What is the specific part that you have problems with?
My questions:
First, how do you know if a new player is a friend of some older player?
Second, how big will this be? If there will only ever be, say, 10,000 players online, and the game is not a 3D physics simulation, then you can likely simulate it all on a single server in a single world instance.
Even beyond 10,000, you could split the world into smaller units, each of which has 10,000 players, for some particular area. That way, you can easily go to 100,000 or more online players without sharding/instancing the world, only partitioning it.
Third, how important is it that I as a player get *all* my friends in the same session? You could conceive of a system that picks a shard for me based on where the most of my friends are online right now when I log in. However, friend networks will probably fully connect most of the player base over time, so if there is no partition tolerance, you must have a single world.

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[color="#a0522d"]While channeling might work, I'm trying to do my best to avoid any "work" on the users end - if that is technically feasible without creating a giant headache for me. .


[quote name='MicroDesignerDev' timestamp='1305089969' post='4809272']
The thing is, for my proof of concept, I would like a person to login and start playing. A few days later, another friend starts playing. A while later, another friend starts playing. Every time, as the friend list grows bigger - each friend discovers each other. Is there some technically scalable way that all of them could meet automatically without playing the server/world/area selection game and creating an architectural mess? Oh, I can't guarantee connection persistence either so everything has to be recoverable if the connection is dropped.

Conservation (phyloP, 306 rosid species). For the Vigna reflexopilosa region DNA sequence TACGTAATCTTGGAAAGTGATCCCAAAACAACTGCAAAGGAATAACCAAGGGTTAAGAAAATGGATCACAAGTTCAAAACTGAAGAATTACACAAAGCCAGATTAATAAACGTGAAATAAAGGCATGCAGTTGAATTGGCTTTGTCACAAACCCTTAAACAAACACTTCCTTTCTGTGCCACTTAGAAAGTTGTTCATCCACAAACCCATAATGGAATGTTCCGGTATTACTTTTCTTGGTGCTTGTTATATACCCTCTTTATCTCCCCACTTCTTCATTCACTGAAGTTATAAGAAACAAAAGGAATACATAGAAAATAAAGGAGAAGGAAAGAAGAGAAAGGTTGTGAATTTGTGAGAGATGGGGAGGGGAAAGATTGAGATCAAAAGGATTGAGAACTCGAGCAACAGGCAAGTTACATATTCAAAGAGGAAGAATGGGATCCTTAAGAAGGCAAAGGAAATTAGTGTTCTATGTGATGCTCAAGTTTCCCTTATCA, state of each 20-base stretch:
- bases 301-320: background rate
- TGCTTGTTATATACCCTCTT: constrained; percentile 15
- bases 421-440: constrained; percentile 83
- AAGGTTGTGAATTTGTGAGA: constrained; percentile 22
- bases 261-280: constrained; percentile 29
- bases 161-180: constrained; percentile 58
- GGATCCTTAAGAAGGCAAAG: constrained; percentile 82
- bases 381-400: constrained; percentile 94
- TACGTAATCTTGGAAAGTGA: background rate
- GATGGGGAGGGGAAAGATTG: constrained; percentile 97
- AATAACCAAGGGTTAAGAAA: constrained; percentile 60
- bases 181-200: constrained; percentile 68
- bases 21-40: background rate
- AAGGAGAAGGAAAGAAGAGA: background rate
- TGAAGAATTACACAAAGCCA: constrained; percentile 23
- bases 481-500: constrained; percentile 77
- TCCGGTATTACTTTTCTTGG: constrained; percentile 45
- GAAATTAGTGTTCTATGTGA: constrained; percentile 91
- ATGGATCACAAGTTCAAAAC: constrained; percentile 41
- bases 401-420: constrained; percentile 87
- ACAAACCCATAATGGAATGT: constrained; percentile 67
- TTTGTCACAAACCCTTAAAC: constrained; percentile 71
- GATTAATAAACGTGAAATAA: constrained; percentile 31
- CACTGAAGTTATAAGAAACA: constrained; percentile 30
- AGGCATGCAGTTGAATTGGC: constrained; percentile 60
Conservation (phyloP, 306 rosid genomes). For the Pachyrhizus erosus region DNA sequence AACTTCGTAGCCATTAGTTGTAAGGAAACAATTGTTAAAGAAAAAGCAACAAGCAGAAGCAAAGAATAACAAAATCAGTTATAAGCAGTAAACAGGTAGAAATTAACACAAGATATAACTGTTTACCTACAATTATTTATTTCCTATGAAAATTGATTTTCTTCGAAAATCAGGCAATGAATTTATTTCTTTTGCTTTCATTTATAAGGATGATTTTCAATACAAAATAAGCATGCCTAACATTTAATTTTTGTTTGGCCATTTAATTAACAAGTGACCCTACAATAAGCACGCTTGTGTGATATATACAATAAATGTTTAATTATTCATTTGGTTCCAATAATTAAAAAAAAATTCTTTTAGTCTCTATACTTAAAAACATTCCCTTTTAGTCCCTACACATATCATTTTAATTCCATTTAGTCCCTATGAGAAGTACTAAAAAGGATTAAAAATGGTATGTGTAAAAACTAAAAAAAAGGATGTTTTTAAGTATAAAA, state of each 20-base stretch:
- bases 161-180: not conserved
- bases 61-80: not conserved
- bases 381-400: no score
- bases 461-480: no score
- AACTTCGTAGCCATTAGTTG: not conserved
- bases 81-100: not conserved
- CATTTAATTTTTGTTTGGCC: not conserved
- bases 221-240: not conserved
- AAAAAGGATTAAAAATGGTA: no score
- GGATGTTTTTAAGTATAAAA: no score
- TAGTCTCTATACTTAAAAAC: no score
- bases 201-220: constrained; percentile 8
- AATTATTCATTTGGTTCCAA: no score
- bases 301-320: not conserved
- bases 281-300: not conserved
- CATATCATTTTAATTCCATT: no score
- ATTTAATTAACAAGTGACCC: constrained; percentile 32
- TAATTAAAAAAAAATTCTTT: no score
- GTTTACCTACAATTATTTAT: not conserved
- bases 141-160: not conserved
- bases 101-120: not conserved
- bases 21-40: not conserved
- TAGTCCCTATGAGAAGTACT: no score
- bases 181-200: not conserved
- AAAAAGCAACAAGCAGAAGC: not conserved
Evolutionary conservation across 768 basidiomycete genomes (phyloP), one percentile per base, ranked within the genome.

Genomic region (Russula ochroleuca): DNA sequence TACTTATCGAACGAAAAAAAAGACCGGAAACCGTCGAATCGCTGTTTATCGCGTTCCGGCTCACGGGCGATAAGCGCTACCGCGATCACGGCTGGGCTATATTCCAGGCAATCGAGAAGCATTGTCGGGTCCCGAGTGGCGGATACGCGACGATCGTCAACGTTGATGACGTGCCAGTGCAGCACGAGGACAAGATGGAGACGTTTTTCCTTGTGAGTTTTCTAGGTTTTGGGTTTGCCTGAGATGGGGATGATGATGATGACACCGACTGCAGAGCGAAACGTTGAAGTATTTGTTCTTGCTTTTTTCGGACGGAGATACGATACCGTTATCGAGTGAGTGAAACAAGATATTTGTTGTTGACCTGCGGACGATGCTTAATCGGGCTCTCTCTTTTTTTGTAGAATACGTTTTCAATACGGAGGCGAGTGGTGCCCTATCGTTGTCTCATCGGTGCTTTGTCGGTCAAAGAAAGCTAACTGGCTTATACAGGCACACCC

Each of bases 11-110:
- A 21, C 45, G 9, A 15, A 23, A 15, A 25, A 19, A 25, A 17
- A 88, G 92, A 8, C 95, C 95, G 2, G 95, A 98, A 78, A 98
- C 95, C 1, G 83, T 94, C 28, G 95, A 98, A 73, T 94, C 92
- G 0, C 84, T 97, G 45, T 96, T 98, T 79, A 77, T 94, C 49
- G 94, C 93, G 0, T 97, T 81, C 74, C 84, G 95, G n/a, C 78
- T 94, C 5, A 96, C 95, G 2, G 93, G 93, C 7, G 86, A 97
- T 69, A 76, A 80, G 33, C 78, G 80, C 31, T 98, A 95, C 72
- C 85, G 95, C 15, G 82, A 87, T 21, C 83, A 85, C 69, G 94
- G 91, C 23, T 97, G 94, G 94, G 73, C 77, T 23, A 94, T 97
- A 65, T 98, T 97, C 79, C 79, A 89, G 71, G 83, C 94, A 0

What is the specific part that you have problems with?
My questions:
First, how do you know if a new player is a friend of some older player?[color="#a0522d"]
Ok, it looks like I have to give the long explanation of what I'm trying to do. Here's the basic idea. In the real world, people go around and look at stuff. All of a sudden, when they find a friend by chance, they can go over to them and say "hi". I would like to replicate that same feeling.

As for the world itself, it's real life. Think of it like a farming community moving into a township into a city into a major metropolis. As more people go in an area, the zone starts to get crowded naturally so people might figure out ways to live together in that zone or they might just go to the middle of the country where nobody is and start a new life there.

As for the friend of a friend knowing each other, haven't thought too far into it yet. Maybe a "Linked-in" type system where hovering over an icon next to a friend show's that friend is linked to another friend?

Second, how big will this be? If there will only ever be, say, 10,000 players online, and the game is not a 3D physics simulation, then you can likely simulate it all on a single server in a single world instance.